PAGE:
Celebrities living with endometriosis

Here's what we've learned from these brave women.

By Ellie McDonald
According to Endometriosis Australia, endometriosis is a chronic condition that affects a woman's reproductive organs. It happens when the cells in the lining of the uterus (called the endometrium) grow outside of it.
It is a condition that also affects one in 10 women across the world, but is often left undiagnosed or misdiagnosed.
This is why the admissions of these endometriosis-suffering celebrities are so important; each woman is sharing her story in a bid to raise awareness about a subject that's not talked about enough.
This is what we've learnt...

It can often be misdiagnosed

After being misdiagnosed numerous times, pop singer Halsey was finally told she had endometriosis, and then treated for it. (Image: Instagram @iamhalsey)
Pop singer Halsey is proof that even if you do seek medical attention, sometimes, endometriosis can go undiagnosed.
"I was recently diagnosed after years of suffering and finding myself doubled over backstage in the middle of my sets, or fighting back tears on an airplane, or even being in so much pain I would vomit or faint," the 24-year-old wrote on Twitter in 2016.
"With doctors essentially telling me I was being a big baby about my period, or misdiagnosing polycystic ovarian syndrome (PCOS)… Finding out that I had [endometriosis] was the most bittersweet moment because it meant I wasn't crazy!"
"I wasn't a 'baby'! I had every right to be feeling like the world was caving in. But it was terrifying to find out."
The take-home message? If you're in pain and can't find relief despite seeing a doctor, see as many as it takes until the treatment one gives you makes you start to feel better.

It can impact your fertility

After being diagnosed with both PCOS and endometriosis, Jaime Kingwas faced with the very real possibility that, upon this discovery, she couldn't have children.
However, as the now-mum-of-two told her Instagram followers, after eight years of pain and undiagnosed PCOS and endometriosis, one doctor finally diagnosed her.
"For all the struggling women and moms out there that think they are alone this is the truth about conceiving my son and struggles after," she wrote.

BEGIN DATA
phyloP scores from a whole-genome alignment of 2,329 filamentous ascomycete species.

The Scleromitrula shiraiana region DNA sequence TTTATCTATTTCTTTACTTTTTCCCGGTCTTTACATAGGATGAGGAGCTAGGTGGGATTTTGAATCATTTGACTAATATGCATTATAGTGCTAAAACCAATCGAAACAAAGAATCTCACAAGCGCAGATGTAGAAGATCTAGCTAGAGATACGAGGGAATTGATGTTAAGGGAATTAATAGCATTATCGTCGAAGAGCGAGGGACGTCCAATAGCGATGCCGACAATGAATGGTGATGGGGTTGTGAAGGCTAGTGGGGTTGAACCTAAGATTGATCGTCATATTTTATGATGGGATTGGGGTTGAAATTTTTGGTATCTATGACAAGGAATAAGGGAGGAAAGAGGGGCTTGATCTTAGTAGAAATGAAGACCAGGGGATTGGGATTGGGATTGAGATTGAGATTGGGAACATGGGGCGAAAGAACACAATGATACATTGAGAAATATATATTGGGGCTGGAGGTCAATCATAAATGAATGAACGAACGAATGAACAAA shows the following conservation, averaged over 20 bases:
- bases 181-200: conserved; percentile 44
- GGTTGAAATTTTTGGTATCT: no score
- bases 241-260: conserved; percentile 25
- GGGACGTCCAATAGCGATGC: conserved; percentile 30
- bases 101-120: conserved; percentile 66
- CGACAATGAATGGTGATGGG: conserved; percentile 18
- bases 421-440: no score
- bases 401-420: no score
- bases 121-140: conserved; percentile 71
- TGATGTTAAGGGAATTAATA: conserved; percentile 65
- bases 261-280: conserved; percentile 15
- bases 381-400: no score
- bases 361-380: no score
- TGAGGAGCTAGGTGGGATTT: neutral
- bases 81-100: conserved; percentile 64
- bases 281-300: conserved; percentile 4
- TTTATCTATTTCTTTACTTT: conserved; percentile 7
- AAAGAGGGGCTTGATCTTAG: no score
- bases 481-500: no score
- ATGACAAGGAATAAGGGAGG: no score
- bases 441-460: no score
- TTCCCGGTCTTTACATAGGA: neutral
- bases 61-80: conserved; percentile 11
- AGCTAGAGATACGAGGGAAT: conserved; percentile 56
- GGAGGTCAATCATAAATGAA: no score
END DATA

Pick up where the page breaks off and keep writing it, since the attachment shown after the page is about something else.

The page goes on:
"[My doctor] saved my life from a severe ectopic [pregnancy], five miscarriages, five rounds of IVF, 26 IUIs, most with no outcome and four-and-a-half years of trying to conceive."
Others haven't been quite as lucky as Jaime; years ago, when Dolly Parton was required to undergo a partial hysterectomy following her endometriosis diagnosis, she fell into depression after discovering she could no longer have children.

Dolly's partial hysterectomy meant she could no longer have children. (Image: Instagram @dollyparton)
Ex-radio host Mel Grieg also opened up about her fertility struggles and the pain that accompanied them.
"I went off the pill recently to try for babies," she says. "And now, just like when I was first diagnosed at 17, I feel every ounce of pain my endo brings every month.
"I go into self-lockdown for 24 hours at the start of each cycle; I can't move, every step I take I'm in severe pain. Ironically the pain feels what I envisage childbirth to be: absolutely horrific."
In an essay for the Australian Women's Weekly in 2016, Mel opened up about her slim one to five per cent chance of falling pregnant naturally.
"I don't feel that I'm a real woman. I know I shouldn't feel this way, but I do. But that's okay. It doesn't change the way I will love my children if I manage to have them, or how I will be as a mother."

It can influence other parts of your life

Lena Dunham has been very vocal in how her endometriosis diagnosis changed her life (she not only endured physical pain, but was emotionally aggrieved for years by the debilitating condition before she was treated for it).